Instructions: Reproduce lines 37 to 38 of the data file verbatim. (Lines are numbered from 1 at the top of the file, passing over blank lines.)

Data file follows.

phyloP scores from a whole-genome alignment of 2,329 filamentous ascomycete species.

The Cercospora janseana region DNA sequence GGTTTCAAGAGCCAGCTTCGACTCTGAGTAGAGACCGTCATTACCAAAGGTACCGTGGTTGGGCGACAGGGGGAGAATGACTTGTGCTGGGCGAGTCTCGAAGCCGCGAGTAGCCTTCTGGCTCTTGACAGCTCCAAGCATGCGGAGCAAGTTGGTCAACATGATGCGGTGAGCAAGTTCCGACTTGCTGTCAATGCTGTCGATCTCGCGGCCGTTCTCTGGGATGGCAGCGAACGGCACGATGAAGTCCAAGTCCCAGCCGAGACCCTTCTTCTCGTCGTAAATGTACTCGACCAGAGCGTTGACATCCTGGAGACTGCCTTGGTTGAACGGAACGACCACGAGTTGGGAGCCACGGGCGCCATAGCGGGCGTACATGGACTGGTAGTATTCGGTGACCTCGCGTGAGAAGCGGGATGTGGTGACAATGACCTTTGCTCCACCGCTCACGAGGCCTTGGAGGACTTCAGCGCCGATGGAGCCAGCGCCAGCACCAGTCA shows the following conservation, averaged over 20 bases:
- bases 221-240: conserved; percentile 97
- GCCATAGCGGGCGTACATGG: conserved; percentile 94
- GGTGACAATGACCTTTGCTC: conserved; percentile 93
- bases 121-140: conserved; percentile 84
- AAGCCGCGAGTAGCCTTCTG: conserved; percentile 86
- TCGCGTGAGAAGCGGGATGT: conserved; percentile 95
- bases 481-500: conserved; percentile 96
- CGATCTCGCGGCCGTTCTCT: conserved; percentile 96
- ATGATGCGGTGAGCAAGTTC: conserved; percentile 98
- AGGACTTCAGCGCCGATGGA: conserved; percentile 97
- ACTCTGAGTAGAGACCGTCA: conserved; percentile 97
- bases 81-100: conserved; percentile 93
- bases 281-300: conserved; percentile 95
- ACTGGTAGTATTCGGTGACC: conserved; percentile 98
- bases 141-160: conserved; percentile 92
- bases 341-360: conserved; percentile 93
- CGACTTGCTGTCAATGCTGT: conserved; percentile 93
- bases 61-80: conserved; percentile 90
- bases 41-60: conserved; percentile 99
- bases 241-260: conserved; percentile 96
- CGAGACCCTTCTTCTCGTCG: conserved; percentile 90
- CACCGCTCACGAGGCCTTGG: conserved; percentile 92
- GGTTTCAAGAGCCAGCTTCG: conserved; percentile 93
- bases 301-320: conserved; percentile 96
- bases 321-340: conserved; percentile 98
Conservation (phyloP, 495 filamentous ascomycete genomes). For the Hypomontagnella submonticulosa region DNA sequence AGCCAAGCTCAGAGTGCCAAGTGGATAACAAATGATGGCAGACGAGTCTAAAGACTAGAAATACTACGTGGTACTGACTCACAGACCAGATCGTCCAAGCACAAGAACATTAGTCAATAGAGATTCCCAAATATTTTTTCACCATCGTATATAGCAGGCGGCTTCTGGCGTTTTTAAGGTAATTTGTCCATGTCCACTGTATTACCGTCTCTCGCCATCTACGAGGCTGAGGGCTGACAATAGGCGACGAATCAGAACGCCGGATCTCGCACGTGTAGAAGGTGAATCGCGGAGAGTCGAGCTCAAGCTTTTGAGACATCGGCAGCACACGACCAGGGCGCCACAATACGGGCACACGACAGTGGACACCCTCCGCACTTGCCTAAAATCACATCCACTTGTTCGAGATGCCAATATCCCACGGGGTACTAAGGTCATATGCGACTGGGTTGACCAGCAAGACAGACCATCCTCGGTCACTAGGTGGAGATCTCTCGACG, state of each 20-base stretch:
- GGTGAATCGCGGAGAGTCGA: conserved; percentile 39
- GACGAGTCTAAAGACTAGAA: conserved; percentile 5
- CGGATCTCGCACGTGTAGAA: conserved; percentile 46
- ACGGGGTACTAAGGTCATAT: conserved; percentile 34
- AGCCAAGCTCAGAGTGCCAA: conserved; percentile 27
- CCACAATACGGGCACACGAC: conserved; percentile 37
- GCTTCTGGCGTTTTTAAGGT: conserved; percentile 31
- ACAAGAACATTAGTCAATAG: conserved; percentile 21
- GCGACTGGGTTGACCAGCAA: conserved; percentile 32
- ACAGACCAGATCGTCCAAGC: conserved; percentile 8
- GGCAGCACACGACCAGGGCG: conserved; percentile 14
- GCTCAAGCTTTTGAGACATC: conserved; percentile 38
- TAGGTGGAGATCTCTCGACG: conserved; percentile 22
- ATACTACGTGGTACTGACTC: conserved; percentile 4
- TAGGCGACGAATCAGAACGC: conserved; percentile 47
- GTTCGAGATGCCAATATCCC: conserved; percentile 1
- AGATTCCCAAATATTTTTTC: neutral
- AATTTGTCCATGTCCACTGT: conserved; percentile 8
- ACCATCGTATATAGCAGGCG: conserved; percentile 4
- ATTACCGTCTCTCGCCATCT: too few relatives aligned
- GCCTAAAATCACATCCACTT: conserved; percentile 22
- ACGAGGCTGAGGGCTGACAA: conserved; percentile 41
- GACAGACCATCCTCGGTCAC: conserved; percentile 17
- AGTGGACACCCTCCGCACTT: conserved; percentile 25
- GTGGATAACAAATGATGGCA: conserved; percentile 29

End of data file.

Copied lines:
- GCGACTGGGTTGACCAGCAA: conserved; percentile 32
- ACAGACCAGATCGTCCAAGC: conserved; percentile 8